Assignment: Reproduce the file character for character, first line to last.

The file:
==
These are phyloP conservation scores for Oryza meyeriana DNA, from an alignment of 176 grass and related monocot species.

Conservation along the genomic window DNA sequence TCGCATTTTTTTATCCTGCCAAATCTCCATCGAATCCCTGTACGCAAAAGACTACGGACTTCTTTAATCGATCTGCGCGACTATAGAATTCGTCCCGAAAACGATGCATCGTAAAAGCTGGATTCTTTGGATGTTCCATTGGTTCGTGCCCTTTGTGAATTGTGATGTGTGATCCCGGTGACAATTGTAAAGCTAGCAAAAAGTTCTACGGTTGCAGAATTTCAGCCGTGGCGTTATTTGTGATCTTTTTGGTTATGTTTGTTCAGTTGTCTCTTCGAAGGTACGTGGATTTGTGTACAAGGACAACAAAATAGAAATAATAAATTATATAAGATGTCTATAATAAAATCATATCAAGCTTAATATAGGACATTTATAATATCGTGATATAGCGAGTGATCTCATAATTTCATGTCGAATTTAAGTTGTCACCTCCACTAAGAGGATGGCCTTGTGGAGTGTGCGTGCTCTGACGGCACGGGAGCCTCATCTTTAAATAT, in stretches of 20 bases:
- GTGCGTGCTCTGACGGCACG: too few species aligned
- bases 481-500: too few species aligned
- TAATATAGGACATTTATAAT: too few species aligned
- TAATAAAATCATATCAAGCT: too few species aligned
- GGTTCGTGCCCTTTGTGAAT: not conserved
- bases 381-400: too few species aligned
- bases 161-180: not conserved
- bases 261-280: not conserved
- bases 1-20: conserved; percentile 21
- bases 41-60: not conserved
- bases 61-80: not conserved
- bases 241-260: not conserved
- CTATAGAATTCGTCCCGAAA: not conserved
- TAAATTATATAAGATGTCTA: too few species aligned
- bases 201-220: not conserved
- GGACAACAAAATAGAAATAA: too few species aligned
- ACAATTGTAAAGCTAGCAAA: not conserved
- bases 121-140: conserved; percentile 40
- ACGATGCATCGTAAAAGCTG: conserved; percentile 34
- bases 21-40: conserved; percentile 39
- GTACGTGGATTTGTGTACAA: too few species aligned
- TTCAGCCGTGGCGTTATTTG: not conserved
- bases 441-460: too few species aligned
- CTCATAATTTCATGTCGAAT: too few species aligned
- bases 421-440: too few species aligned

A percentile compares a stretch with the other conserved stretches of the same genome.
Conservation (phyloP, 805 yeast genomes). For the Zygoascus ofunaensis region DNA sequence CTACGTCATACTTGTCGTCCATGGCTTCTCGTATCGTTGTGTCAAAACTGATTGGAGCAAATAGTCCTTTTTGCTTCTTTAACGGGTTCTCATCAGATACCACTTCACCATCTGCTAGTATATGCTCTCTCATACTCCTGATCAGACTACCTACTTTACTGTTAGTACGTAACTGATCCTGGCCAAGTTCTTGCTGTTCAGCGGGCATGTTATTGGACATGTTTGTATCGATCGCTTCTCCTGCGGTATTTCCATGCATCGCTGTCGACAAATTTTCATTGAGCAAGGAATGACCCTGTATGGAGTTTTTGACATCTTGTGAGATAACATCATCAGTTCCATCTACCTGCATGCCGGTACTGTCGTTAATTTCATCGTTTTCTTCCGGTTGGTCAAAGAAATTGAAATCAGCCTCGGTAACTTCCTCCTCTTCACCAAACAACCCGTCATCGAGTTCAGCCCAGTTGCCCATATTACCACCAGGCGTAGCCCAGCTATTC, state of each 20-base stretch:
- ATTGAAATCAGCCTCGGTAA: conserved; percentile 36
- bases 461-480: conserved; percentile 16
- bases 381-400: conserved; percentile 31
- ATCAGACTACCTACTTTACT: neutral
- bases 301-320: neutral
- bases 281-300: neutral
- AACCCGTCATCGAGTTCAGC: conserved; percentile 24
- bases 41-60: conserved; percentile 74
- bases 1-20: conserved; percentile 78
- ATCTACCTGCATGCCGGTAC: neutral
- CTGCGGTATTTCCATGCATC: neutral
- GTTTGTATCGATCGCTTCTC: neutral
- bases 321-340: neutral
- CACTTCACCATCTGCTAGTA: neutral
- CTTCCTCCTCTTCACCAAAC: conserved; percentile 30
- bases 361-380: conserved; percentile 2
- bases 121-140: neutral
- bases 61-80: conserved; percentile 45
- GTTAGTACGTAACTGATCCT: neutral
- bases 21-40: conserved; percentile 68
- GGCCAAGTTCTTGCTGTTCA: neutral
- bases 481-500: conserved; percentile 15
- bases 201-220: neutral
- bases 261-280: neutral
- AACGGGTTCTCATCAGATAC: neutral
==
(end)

These are phyloP conservation scores for Oryza meyeriana DNA, from an alignment of 176 grass and related monocot species.

Conservation along the genomic window DNA sequence TCGCATTTTTTTATCCTGCCAAATCTCCATCGAATCCCTGTACGCAAAAGACTACGGACTTCTTTAATCGATCTGCGCGACTATAGAATTCGTCCCGAAAACGATGCATCGTAAAAGCTGGATTCTTTGGATGTTCCATTGGTTCGTGCCCTTTGTGAATTGTGATGTGTGATCCCGGTGACAATTGTAAAGCTAGCAAAAAGTTCTACGGTTGCAGAATTTCAGCCGTGGCGTTATTTGTGATCTTTTTGGTTATGTTTGTTCAGTTGTCTCTTCGAAGGTACGTGGATTTGTGTACAAGGACAACAAAATAGAAATAATAAATTATATAAGATGTCTATAATAAAATCATATCAAGCTTAATATAGGACATTTATAATATCGTGATATAGCGAGTGATCTCATAATTTCATGTCGAATTTAAGTTGTCACCTCCACTAAGAGGATGGCCTTGTGGAGTGTGCGTGCTCTGACGGCACGGGAGCCTCATCTTTAAATAT, in stretches of 20 bases:
- GTGCGTGCTCTGACGGCACG: too few species aligned
- bases 481-500: too few species aligned
- TAATATAGGACATTTATAAT: too few species aligned
- TAATAAAATCATATCAAGCT: too few species aligned
- GGTTCGTGCCCTTTGTGAAT: not conserved
- bases 381-400: too few species aligned
- bases 161-180: not conserved
- bases 261-280: not conserved
- bases 1-20: conserved; percentile 21
- bases 41-60: not conserved
- bases 61-80: not conserved
- bases 241-260: not conserved
- CTATAGAATTCGTCCCGAAA: not conserved
- TAAATTATATAAGATGTCTA: too few species aligned
- bases 201-220: not conserved
- GGACAACAAAATAGAAATAA: too few species aligned
- ACAATTGTAAAGCTAGCAAA: not conserved
- bases 121-140: conserved; percentile 40
- ACGATGCATCGTAAAAGCTG: conserved; percentile 34
- bases 21-40: conserved; percentile 39
- GTACGTGGATTTGTGTACAA: too few species aligned
- TTCAGCCGTGGCGTTATTTG: not conserved
- bases 441-460: too few species aligned
- CTCATAATTTCATGTCGAAT: too few species aligned
- bases 421-440: too few species aligned

A percentile compares a stretch with the other conserved stretches of the same genome.
Conservation (phyloP, 805 yeast genomes). For the Zygoascus ofunaensis region DNA sequence CTACGTCATACTTGTCGTCCATGGCTTCTCGTATCGTTGTGTCAAAACTGATTGGAGCAAATAGTCCTTTTTGCTTCTTTAACGGGTTCTCATCAGATACCACTTCACCATCTGCTAGTATATGCTCTCTCATACTCCTGATCAGACTACCTACTTTACTGTTAGTACGTAACTGATCCTGGCCAAGTTCTTGCTGTTCAGCGGGCATGTTATTGGACATGTTTGTATCGATCGCTTCTCCTGCGGTATTTCCATGCATCGCTGTCGACAAATTTTCATTGAGCAAGGAATGACCCTGTATGGAGTTTTTGACATCTTGTGAGATAACATCATCAGTTCCATCTACCTGCATGCCGGTACTGTCGTTAATTTCATCGTTTTCTTCCGGTTGGTCAAAGAAATTGAAATCAGCCTCGGTAACTTCCTCCTCTTCACCAAACAACCCGTCATCGAGTTCAGCCCAGTTGCCCATATTACCACCAGGCGTAGCCCAGCTATTC, state of each 20-base stretch:
- ATTGAAATCAGCCTCGGTAA: conserved; percentile 36
- bases 461-480: conserved; percentile 16
- bases 381-400: conserved; percentile 31
- ATCAGACTACCTACTTTACT: neutral
- bases 301-320: neutral
- bases 281-300: neutral
- AACCCGTCATCGAGTTCAGC: conserved; percentile 24
- bases 41-60: conserved; percentile 74
- bases 1-20: conserved; percentile 78
- ATCTACCTGCATGCCGGTAC: neutral
- CTGCGGTATTTCCATGCATC: neutral
- GTTTGTATCGATCGCTTCTC: neutral
- bases 321-340: neutral
- CACTTCACCATCTGCTAGTA: neutral
- CTTCCTCCTCTTCACCAAAC: conserved; percentile 30
- bases 361-380: conserved; percentile 2
- bases 121-140: neutral
- bases 61-80: conserved; percentile 45
- GTTAGTACGTAACTGATCCT: neutral
- bases 21-40: conserved; percentile 68
- GGCCAAGTTCTTGCTGTTCA: neutral
- bases 481-500: conserved; percentile 15
- bases 201-220: neutral
- bases 261-280: neutral
- AACGGGTTCTCATCAGATAC: neutral